This constant instability makes it necessary to seek new business opportunities. First, you need to define a framework to help search for opportunities. Once you have a good understanding of company goals and areas of expertise, the next step is to analyse the market, assessing consumer needs and how they are being met by companies today. In order to identify market opportunities, the business model as a whole must be evaluated by identifying consumers and companies and other factors such as brand value propositions, direct and indirect competitors, supply chains, existing regulations and the general environment.
To understand your demand, you must identify consumer segments that share common characteristics. Hard variables can help estimate the number of potential customers a business can have. Soft variables can help identify motivations that lead to purchasing decisions including price, prestige, convenience, durability and design. An example of how segmentation can help identify market opportunities is Aguas Danone, a bottled water company in Argentina.
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Aguas Danone identified two drivers behind non-alcoholic drinks consumption: health and flavor. Bottled water was perceived as healthy but did not offer the attribute of good taste. Soft drinks and juices tasted good, but were perceived as highly caloric. The company realised there was an opportunity for healthy drinks offering both taste and flavour. As a result, they launched flavored bottled waters Ser with great success.
Purchase situations must also be examined to uncover expansion opportunities. Questions to ask when reviewing purchase analysis are:. Looking at distribution channels, payment methods and all other circumstances that involve purchasing decisions can teach you how consumers buy and how you can position your product appropriately. Offering new shopping alternatives may bring new customers. For example, vending machines offering snacks like yoghurt and individual juices have been introduced in the hallways of the subway of Santiago de Chile, promoting on-the-go consumption.
Another aspect to explore is the acceptance of different means of payment.
For example, Amazon recently launched Amazon Cash in the US, enabling consumers without credit cards to shop online by adding credit to their personal Amazon accounts. In addition to analysing demand and purchasing situations, it is important to analyse supply. Knowing the existing players in the market where you are competing or going to compete is important when evaluating opportunities.
Relevant questions in this case are:. For example, SKY airline, competing in the Chilean market against a notably positioned brand such as LAN, found there was an opportunity to differentiate itself with a low cost model, which until then had not existed in Chile. SKY lowered its costs, by eliminating complimentary food and beverages for all passengers during flights and in doing so lowered its ticket prices.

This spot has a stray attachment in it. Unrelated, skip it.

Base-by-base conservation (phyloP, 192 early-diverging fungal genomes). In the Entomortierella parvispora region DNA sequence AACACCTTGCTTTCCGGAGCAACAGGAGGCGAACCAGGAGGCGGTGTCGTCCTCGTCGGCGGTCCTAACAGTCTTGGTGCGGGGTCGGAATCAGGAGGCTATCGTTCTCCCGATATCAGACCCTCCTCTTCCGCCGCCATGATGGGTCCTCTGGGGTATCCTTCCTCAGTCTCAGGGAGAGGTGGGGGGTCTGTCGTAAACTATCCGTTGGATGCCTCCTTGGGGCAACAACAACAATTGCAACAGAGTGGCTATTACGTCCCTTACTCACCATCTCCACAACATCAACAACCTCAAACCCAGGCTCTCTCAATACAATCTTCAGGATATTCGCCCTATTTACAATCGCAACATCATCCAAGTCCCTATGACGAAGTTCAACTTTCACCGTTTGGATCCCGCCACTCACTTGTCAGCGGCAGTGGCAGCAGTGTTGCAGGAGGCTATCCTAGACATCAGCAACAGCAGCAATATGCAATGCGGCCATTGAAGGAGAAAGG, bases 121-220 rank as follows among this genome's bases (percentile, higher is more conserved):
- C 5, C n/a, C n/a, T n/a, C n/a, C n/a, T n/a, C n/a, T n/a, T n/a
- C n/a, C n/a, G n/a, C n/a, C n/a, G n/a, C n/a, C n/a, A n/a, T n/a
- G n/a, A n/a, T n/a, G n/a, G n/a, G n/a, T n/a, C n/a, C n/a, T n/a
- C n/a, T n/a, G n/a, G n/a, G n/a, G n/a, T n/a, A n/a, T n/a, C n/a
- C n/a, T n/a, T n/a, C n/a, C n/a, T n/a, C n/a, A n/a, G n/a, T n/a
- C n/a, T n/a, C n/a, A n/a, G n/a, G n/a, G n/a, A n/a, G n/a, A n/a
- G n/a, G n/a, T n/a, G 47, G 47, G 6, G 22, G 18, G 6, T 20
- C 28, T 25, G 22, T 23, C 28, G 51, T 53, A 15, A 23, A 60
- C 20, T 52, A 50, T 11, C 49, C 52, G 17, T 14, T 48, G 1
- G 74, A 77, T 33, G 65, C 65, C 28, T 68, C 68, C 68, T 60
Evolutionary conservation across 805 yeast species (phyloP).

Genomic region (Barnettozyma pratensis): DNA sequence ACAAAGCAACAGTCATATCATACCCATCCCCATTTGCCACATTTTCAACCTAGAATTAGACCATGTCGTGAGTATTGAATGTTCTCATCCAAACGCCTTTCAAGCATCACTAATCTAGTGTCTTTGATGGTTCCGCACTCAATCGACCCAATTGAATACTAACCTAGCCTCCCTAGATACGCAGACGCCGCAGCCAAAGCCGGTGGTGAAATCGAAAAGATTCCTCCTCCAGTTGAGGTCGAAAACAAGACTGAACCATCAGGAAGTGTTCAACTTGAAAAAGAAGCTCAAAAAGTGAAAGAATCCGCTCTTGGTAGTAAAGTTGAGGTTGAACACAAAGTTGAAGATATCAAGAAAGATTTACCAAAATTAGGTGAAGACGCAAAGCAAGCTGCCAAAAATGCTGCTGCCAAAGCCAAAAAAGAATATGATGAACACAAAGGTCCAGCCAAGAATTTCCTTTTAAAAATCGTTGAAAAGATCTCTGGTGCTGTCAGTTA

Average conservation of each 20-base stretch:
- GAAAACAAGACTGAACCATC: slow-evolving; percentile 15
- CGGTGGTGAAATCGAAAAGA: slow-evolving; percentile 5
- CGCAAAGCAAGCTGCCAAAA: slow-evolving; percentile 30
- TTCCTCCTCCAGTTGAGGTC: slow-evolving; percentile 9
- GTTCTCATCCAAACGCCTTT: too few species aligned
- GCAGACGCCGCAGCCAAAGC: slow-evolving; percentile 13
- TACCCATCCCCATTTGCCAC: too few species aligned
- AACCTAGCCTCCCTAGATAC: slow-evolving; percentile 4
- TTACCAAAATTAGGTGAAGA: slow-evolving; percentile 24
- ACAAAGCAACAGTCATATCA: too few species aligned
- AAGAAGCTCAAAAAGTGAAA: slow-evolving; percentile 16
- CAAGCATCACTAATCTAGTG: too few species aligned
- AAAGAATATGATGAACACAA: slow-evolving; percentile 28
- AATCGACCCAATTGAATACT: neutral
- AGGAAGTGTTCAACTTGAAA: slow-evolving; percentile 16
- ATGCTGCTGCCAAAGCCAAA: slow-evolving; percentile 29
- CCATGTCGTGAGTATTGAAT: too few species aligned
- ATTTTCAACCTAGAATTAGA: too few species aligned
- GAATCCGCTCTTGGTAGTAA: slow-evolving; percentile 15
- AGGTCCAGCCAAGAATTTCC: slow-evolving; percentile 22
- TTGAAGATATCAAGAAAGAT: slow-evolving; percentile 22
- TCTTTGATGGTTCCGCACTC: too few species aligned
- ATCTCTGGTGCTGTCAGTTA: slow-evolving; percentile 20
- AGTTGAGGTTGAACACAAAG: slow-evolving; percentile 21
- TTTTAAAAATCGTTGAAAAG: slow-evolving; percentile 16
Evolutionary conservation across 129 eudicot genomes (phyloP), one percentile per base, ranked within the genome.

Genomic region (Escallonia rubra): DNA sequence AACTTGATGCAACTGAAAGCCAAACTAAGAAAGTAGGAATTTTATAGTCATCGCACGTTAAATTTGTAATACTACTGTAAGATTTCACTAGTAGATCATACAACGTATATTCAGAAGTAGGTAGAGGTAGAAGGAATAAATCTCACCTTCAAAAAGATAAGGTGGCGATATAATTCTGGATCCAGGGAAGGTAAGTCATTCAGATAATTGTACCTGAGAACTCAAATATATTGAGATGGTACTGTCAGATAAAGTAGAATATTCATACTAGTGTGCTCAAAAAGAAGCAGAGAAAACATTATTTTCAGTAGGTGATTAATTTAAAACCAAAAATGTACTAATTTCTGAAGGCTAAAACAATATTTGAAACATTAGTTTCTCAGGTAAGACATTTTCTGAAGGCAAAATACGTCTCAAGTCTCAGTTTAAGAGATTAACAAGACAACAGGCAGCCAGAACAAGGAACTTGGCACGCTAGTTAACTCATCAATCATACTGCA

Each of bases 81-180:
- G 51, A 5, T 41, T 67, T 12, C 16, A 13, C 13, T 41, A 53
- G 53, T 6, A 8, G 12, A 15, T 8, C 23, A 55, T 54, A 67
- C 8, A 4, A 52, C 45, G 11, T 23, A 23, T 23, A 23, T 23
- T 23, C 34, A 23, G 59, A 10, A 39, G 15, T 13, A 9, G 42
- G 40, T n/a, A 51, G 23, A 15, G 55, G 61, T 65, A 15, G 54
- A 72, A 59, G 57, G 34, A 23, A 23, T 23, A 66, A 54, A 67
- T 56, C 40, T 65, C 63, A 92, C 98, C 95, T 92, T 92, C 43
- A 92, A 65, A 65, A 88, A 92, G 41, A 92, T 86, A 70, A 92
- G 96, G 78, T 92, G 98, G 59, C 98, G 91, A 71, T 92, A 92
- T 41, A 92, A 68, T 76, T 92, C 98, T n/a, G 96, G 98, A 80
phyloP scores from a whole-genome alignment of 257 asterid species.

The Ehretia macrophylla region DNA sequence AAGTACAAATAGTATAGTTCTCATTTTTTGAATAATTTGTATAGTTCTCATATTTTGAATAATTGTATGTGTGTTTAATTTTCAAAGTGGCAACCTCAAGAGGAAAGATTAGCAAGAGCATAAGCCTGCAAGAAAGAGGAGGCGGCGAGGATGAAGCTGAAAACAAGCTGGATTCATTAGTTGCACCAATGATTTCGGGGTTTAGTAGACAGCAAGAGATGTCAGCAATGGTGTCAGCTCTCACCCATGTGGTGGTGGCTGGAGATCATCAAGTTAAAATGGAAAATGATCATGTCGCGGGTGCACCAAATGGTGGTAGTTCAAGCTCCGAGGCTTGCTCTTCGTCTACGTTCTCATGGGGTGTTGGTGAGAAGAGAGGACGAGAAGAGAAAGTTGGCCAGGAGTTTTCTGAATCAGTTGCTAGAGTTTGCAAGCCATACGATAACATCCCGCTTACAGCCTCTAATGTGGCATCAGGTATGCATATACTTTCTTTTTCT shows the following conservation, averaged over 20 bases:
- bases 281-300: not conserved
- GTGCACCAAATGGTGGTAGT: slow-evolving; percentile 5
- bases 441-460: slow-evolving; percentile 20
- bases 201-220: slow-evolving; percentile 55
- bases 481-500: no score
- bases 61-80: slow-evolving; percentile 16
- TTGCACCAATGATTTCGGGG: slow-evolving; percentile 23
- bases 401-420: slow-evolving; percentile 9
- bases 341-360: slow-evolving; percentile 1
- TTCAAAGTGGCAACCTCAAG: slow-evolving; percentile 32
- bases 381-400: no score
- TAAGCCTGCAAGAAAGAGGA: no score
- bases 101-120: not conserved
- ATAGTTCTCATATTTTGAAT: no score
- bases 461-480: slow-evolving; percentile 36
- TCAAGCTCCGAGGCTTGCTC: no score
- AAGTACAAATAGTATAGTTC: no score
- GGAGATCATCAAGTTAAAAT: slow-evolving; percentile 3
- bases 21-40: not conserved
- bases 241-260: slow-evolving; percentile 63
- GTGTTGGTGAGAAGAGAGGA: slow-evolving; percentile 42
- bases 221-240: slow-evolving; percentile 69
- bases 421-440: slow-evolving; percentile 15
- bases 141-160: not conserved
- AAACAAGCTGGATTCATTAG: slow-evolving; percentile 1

Opportunities can also be found by analysing substitute industries. For example, thanks to the decrease in airfares, airlines may look for opportunities in consumer segments currently supplied by other means of transport. Air carriers should research how many people travel on long-distance buses and trains, which routes are the most in-demand, how much travelers pay for their tickets, what the occupation rate of long-distance buses and trains is and what is necessary to persuade a current passenger of buses or trains to choose to travel by plane instead.
This type of analysis helps establish competitive advantages against indirect competitors and provide insight on additional opportunities for growth. For instance, a packaging company should monitor sales of products that it could potentially package, while a company producing coffee machines should gather insights on the evolution of different types of coffee sales. Trends in complementary markets should be taken into account when making investment decisions.
In some cases, the objective of companies is not to continue operating within an industrial sector but to expand a certain business model or philosophy. For example, a British holding of companies, Easy Group, started maximising the occupancy rate of flights with the airline Easy Jet.
Easy Group understood that it was preferable to sell a seat at a lower price than not selling it at all. Easy Jet opted for a rate management model that depended on the occupancy rate of flights and the time remaining until the day of the flight. With this business model, it managed to increase occupancy rates.
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Easy applied the same model to cinemas when it created Easy Cinema and then with buses for Easy Bus. In any case, to enter a new industry it is important to learn about competition first: market sizes, market shares, growth rates, unit prices, per capita sales and brands positioning. When a company operates in a mature or saturated market, exploring other countries may lead to additional opportunities.
Markets in different countries grow at different paces for several reasons, including disparities in the level of economic development and local habits. Having information on the size of the market and competitors in other countries will help to estimate the business potential.
In addition to product sales, you can also investigate what happens in more developed countries in terms of consumption habits. For example:. Answers to those questions in more developed countries can serve as indicators of the potential the indexes have in their own country. On the other hand, monitoring what happens in other countries may lead to new products or services present still absent in your current market.